Over the last 50 years, children have lost a great deal of their free time for self-directed play and free time. Psychology researcher Peter Gray from Boston College has studied this cultural shift in the U.S., and is an advocate for the benefits of play. Gray has written, "Free to Learn: Why Unleashing the Instinct to Play Will Make Children Happier, More Self-Reliant, and Better Students for Life".
I can remember spending many summers swimming, playing with my neighborhood friends, and riding my bike until dark. Those are some of my fondest memories. In the 1960's, most American neighborhoods were full of children outside, engaged happily playing. Over the last 50 years, fewer children are outside, and more parents have children involved in structured after school activities, sports, and lessons.
The school day and school year is longer. Homework is more intense, even in the very early grades. There is pressure on children and teens to build their resumes, rather than "waste" time with friends.
Many parents are fearful about having children play in the neighborhood. Safety concerns have trumped the need for free play. Most American children have lost the chance to play at something creative that doesn't involve adults or uniforms.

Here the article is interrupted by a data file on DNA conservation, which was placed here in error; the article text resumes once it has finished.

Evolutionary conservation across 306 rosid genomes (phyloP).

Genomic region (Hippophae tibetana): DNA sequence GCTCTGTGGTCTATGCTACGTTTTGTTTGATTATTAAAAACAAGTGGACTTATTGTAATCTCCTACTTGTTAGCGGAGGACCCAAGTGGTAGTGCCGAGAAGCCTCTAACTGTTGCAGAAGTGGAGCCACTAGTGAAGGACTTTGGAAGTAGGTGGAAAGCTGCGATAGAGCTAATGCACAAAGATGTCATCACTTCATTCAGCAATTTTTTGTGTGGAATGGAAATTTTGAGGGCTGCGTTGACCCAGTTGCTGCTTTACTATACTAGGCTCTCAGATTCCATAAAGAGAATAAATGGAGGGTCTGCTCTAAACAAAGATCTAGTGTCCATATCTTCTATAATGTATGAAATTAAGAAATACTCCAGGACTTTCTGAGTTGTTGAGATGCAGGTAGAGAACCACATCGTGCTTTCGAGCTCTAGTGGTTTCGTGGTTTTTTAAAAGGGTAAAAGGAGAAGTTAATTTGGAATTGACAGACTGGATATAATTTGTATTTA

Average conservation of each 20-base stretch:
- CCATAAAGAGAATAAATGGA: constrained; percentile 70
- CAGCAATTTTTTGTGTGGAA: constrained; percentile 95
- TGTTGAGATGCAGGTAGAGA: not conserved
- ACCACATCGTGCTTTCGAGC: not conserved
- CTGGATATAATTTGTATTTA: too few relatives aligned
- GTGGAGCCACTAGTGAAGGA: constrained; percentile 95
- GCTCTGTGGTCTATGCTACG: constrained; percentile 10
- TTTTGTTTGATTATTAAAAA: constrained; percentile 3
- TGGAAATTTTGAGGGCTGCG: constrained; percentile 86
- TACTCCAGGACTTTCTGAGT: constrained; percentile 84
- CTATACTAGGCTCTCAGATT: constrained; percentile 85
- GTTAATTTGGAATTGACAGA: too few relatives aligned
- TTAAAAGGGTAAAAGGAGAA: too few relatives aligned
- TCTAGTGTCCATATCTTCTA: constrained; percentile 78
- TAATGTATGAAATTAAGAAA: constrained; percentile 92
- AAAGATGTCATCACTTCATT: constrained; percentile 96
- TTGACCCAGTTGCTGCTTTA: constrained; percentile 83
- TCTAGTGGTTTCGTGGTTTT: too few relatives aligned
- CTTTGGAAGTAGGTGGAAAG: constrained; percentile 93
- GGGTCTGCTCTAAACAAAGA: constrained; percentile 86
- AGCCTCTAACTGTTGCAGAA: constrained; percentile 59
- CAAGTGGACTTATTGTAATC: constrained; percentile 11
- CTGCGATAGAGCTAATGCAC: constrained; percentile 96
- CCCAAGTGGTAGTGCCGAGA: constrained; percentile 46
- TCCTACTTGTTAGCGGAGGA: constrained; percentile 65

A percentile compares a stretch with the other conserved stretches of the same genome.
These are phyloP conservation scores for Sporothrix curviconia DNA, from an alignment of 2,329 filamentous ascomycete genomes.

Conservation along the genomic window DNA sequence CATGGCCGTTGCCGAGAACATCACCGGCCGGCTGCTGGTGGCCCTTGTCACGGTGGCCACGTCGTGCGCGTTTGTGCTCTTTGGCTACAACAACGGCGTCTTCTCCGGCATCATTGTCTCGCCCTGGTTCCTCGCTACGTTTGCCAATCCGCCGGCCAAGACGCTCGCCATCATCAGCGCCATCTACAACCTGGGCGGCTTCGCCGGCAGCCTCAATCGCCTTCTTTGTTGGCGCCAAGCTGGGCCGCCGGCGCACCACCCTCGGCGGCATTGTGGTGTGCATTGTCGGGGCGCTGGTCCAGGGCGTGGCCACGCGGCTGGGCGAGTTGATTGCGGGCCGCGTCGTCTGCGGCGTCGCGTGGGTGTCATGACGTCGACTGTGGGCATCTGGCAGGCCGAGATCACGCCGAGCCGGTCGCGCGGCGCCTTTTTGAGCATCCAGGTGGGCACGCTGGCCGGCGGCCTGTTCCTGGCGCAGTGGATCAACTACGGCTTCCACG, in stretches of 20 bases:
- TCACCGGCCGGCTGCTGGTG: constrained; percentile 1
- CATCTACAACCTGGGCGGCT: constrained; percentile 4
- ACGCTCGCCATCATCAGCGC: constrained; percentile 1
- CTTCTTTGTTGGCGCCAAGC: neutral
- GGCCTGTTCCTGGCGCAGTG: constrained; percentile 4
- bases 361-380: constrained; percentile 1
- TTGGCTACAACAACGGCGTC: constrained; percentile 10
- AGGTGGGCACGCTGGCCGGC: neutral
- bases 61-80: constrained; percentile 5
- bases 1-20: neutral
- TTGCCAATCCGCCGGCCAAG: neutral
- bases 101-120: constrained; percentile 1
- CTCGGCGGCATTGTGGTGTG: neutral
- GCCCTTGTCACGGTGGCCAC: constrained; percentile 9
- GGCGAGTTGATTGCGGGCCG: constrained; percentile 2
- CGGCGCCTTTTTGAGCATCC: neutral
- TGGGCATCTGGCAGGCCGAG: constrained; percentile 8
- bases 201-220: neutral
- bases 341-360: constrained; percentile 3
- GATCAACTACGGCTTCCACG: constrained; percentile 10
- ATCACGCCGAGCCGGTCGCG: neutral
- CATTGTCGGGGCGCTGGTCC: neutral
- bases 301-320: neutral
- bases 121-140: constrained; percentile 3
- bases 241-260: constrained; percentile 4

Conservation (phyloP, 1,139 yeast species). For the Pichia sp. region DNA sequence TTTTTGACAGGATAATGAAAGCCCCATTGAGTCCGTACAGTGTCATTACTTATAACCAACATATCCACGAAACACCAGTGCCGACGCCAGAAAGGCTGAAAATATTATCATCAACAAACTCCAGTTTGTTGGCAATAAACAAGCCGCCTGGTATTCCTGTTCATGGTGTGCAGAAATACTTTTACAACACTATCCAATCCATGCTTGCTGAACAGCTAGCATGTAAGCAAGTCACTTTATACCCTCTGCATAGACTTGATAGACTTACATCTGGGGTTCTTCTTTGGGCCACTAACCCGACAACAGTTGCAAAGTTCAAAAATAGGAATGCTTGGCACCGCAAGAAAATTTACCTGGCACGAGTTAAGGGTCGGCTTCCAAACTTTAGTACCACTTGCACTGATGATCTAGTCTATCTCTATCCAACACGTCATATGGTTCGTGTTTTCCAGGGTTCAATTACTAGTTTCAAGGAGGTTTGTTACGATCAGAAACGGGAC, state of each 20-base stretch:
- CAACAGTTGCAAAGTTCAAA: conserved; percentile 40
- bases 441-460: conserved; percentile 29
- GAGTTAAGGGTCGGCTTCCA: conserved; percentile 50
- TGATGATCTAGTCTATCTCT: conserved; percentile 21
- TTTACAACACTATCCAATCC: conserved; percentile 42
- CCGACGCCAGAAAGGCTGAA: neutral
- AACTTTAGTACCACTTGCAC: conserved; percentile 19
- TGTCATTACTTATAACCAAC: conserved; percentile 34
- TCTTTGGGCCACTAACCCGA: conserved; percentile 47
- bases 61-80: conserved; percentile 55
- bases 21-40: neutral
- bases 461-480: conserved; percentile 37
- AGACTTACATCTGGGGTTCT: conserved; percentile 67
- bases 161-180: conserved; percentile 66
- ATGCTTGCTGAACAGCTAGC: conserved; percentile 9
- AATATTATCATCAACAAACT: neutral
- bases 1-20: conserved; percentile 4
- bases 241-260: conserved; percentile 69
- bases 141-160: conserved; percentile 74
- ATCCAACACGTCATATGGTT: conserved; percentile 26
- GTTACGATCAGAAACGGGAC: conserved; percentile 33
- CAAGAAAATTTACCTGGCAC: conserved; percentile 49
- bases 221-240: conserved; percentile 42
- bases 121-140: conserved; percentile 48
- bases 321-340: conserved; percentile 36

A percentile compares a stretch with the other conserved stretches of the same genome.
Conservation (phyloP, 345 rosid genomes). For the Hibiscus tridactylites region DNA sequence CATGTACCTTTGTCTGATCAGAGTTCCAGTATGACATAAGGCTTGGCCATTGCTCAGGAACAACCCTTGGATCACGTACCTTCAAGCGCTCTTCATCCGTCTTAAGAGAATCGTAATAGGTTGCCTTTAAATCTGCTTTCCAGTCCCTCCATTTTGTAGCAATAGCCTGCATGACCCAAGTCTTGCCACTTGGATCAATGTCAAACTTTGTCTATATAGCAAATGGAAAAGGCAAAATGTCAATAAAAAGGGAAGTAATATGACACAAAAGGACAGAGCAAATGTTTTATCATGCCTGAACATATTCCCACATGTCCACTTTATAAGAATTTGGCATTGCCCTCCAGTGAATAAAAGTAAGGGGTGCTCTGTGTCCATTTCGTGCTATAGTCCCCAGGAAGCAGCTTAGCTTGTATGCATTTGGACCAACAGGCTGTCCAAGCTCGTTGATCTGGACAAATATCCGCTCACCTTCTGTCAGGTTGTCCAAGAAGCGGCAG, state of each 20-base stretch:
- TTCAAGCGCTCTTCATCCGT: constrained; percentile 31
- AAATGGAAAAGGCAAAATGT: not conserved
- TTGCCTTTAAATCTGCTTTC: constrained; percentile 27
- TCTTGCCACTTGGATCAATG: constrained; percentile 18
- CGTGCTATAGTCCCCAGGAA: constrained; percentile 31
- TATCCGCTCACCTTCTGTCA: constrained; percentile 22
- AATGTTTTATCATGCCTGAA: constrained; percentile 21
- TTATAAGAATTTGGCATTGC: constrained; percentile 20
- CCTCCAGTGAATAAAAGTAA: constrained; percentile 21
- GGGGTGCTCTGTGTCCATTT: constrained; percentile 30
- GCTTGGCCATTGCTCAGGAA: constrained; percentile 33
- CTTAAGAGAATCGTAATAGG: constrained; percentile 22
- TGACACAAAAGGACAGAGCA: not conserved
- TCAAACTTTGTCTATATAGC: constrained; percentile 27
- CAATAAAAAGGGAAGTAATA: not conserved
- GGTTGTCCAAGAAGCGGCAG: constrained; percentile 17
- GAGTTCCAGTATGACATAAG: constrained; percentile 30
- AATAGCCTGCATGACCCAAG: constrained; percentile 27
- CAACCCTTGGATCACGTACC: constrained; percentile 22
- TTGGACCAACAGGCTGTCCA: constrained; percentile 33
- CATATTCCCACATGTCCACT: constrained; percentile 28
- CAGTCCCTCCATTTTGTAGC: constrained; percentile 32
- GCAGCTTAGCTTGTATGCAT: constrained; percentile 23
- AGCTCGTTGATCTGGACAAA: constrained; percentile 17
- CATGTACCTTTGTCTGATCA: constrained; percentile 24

Play, according to Gray's research, is a biological and evolutionary need. Most animals play as babies. They learn about the world this way, as well as develop muscle strength and agility, social skills, and risk taking ability.
Virtually all cultures have their young learn and develop through play.
Gray has identified higher levels of anxiety and depression in children who don't get enough free play. I have a number of children I've seen for child counseling who long for more unstructured free time. Children and teens can get stressed. They need to relax with play frequently for optimum mental health.
Parents need to not over plan and over schedule. While some structure is good for children, such as bedtime and meal times, too much structure is overkill. Remember that for most children, the amount of time they have during the school day to free play--- recesses and lunch--- have been cut way back from what we experienced growing up.
Adults also need to play. Having a hobby that you can lose yourself in is good for us. There is a natural, hypnotic state that our mind goes to when we are playing with gardening, art, hiking, baking, or any other activity we love.
I like to see couples cultivate joint play activities into their relationship also. It's important for couples and families to play together. With couples, playing together elevated the relationship from all business and task-sharing, and helps you associate your partner with play and joy.
When I am counseling families who are healing from loss or trauma, I often want them to begin to play again. This signals to the children that life is not over, and that there will be happier times ahead, despite the death of a family member or the loss of divorce.
Play needs to be taken more seriously. Summer is a perfect time to start building some free time for play in your life, and seeing that the young people in your life get time to create self-directed play as well. Play helps us be happier, more relaxed, self-directed, and less moody. Let's play!